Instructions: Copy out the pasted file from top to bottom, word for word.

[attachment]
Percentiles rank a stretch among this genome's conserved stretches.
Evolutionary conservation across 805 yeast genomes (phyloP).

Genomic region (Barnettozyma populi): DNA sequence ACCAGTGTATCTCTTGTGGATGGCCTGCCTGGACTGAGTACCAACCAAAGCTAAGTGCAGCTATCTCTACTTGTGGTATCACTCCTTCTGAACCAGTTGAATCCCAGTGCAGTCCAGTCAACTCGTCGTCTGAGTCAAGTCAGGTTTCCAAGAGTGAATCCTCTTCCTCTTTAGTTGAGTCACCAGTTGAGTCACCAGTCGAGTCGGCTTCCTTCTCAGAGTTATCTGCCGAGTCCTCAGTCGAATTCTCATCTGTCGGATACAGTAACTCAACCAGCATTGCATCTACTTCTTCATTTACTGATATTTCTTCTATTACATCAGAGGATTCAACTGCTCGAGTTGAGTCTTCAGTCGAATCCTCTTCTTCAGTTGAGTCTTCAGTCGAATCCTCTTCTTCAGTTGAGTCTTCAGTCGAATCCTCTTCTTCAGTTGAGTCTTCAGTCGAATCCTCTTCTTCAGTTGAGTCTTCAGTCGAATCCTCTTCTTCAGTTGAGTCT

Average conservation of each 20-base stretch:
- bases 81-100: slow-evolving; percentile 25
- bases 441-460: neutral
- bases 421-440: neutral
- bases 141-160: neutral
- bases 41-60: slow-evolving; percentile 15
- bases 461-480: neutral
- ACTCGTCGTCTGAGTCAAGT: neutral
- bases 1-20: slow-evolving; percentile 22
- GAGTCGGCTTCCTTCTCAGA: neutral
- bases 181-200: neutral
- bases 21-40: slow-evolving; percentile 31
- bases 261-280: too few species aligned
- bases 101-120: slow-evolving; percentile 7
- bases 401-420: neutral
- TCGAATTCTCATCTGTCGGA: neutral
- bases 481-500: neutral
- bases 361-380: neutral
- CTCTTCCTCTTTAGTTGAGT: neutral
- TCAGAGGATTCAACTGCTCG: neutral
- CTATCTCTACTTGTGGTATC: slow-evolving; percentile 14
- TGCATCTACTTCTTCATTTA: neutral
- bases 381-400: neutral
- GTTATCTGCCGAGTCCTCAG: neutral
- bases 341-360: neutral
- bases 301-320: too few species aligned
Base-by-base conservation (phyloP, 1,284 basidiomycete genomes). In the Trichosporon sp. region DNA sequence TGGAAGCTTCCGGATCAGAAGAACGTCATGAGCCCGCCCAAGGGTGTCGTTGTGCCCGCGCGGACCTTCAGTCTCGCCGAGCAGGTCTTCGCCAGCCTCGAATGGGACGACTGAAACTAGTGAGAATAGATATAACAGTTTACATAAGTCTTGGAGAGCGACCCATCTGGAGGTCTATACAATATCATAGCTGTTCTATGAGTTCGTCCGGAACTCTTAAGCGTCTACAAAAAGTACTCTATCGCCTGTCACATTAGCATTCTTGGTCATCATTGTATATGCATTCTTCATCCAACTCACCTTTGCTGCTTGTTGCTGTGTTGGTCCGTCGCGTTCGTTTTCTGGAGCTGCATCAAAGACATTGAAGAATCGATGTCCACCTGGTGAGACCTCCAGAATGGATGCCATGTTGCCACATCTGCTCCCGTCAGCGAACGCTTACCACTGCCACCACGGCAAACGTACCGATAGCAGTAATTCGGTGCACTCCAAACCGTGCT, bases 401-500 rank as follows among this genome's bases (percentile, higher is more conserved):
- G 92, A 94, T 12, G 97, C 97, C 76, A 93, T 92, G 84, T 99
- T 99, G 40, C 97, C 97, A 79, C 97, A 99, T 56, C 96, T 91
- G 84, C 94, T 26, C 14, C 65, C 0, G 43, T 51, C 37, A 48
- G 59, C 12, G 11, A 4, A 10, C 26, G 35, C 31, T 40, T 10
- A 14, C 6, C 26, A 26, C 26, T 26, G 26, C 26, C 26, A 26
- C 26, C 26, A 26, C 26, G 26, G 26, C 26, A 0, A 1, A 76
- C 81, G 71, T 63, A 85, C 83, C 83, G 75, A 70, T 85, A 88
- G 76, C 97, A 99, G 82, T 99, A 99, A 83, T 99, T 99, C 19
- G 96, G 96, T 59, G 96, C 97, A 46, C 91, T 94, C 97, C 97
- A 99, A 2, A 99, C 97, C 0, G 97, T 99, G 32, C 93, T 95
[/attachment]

Percentiles rank a stretch among this genome's conserved stretches.
Evolutionary conservation across 805 yeast genomes (phyloP).

Genomic region (Barnettozyma populi): DNA sequence ACCAGTGTATCTCTTGTGGATGGCCTGCCTGGACTGAGTACCAACCAAAGCTAAGTGCAGCTATCTCTACTTGTGGTATCACTCCTTCTGAACCAGTTGAATCCCAGTGCAGTCCAGTCAACTCGTCGTCTGAGTCAAGTCAGGTTTCCAAGAGTGAATCCTCTTCCTCTTTAGTTGAGTCACCAGTTGAGTCACCAGTCGAGTCGGCTTCCTTCTCAGAGTTATCTGCCGAGTCCTCAGTCGAATTCTCATCTGTCGGATACAGTAACTCAACCAGCATTGCATCTACTTCTTCATTTACTGATATTTCTTCTATTACATCAGAGGATTCAACTGCTCGAGTTGAGTCTTCAGTCGAATCCTCTTCTTCAGTTGAGTCTTCAGTCGAATCCTCTTCTTCAGTTGAGTCTTCAGTCGAATCCTCTTCTTCAGTTGAGTCTTCAGTCGAATCCTCTTCTTCAGTTGAGTCTTCAGTCGAATCCTCTTCTTCAGTTGAGTCT

Average conservation of each 20-base stretch:
- bases 81-100: slow-evolving; percentile 25
- bases 441-460: neutral
- bases 421-440: neutral
- bases 141-160: neutral
- bases 41-60: slow-evolving; percentile 15
- bases 461-480: neutral
- ACTCGTCGTCTGAGTCAAGT: neutral
- bases 1-20: slow-evolving; percentile 22
- GAGTCGGCTTCCTTCTCAGA: neutral
- bases 181-200: neutral
- bases 21-40: slow-evolving; percentile 31
- bases 261-280: too few species aligned
- bases 101-120: slow-evolving; percentile 7
- bases 401-420: neutral
- TCGAATTCTCATCTGTCGGA: neutral
- bases 481-500: neutral
- bases 361-380: neutral
- CTCTTCCTCTTTAGTTGAGT: neutral
- TCAGAGGATTCAACTGCTCG: neutral
- CTATCTCTACTTGTGGTATC: slow-evolving; percentile 14
- TGCATCTACTTCTTCATTTA: neutral
- bases 381-400: neutral
- GTTATCTGCCGAGTCCTCAG: neutral
- bases 341-360: neutral
- bases 301-320: too few species aligned
Base-by-base conservation (phyloP, 1,284 basidiomycete genomes). In the Trichosporon sp. region DNA sequence TGGAAGCTTCCGGATCAGAAGAACGTCATGAGCCCGCCCAAGGGTGTCGTTGTGCCCGCGCGGACCTTCAGTCTCGCCGAGCAGGTCTTCGCCAGCCTCGAATGGGACGACTGAAACTAGTGAGAATAGATATAACAGTTTACATAAGTCTTGGAGAGCGACCCATCTGGAGGTCTATACAATATCATAGCTGTTCTATGAGTTCGTCCGGAACTCTTAAGCGTCTACAAAAAGTACTCTATCGCCTGTCACATTAGCATTCTTGGTCATCATTGTATATGCATTCTTCATCCAACTCACCTTTGCTGCTTGTTGCTGTGTTGGTCCGTCGCGTTCGTTTTCTGGAGCTGCATCAAAGACATTGAAGAATCGATGTCCACCTGGTGAGACCTCCAGAATGGATGCCATGTTGCCACATCTGCTCCCGTCAGCGAACGCTTACCACTGCCACCACGGCAAACGTACCGATAGCAGTAATTCGGTGCACTCCAAACCGTGCT, bases 401-500 rank as follows among this genome's bases (percentile, higher is more conserved):
- G 92, A 94, T 12, G 97, C 97, C 76, A 93, T 92, G 84, T 99
- T 99, G 40, C 97, C 97, A 79, C 97, A 99, T 56, C 96, T 91
- G 84, C 94, T 26, C 14, C 65, C 0, G 43, T 51, C 37, A 48
- G 59, C 12, G 11, A 4, A 10, C 26, G 35, C 31, T 40, T 10
- A 14, C 6, C 26, A 26, C 26, T 26, G 26, C 26, C 26, A 26
- C 26, C 26, A 26, C 26, G 26, G 26, C 26, A 0, A 1, A 76
- C 81, G 71, T 63, A 85, C 83, C 83, G 75, A 70, T 85, A 88
- G 76, C 97, A 99, G 82, T 99, A 99, A 83, T 99, T 99, C 19
- G 96, G 96, T 59, G 96, C 97, A 46, C 91, T 94, C 97, C 97
- A 99, A 2, A 99, C 97, C 0, G 97, T 99, G 32, C 93, T 95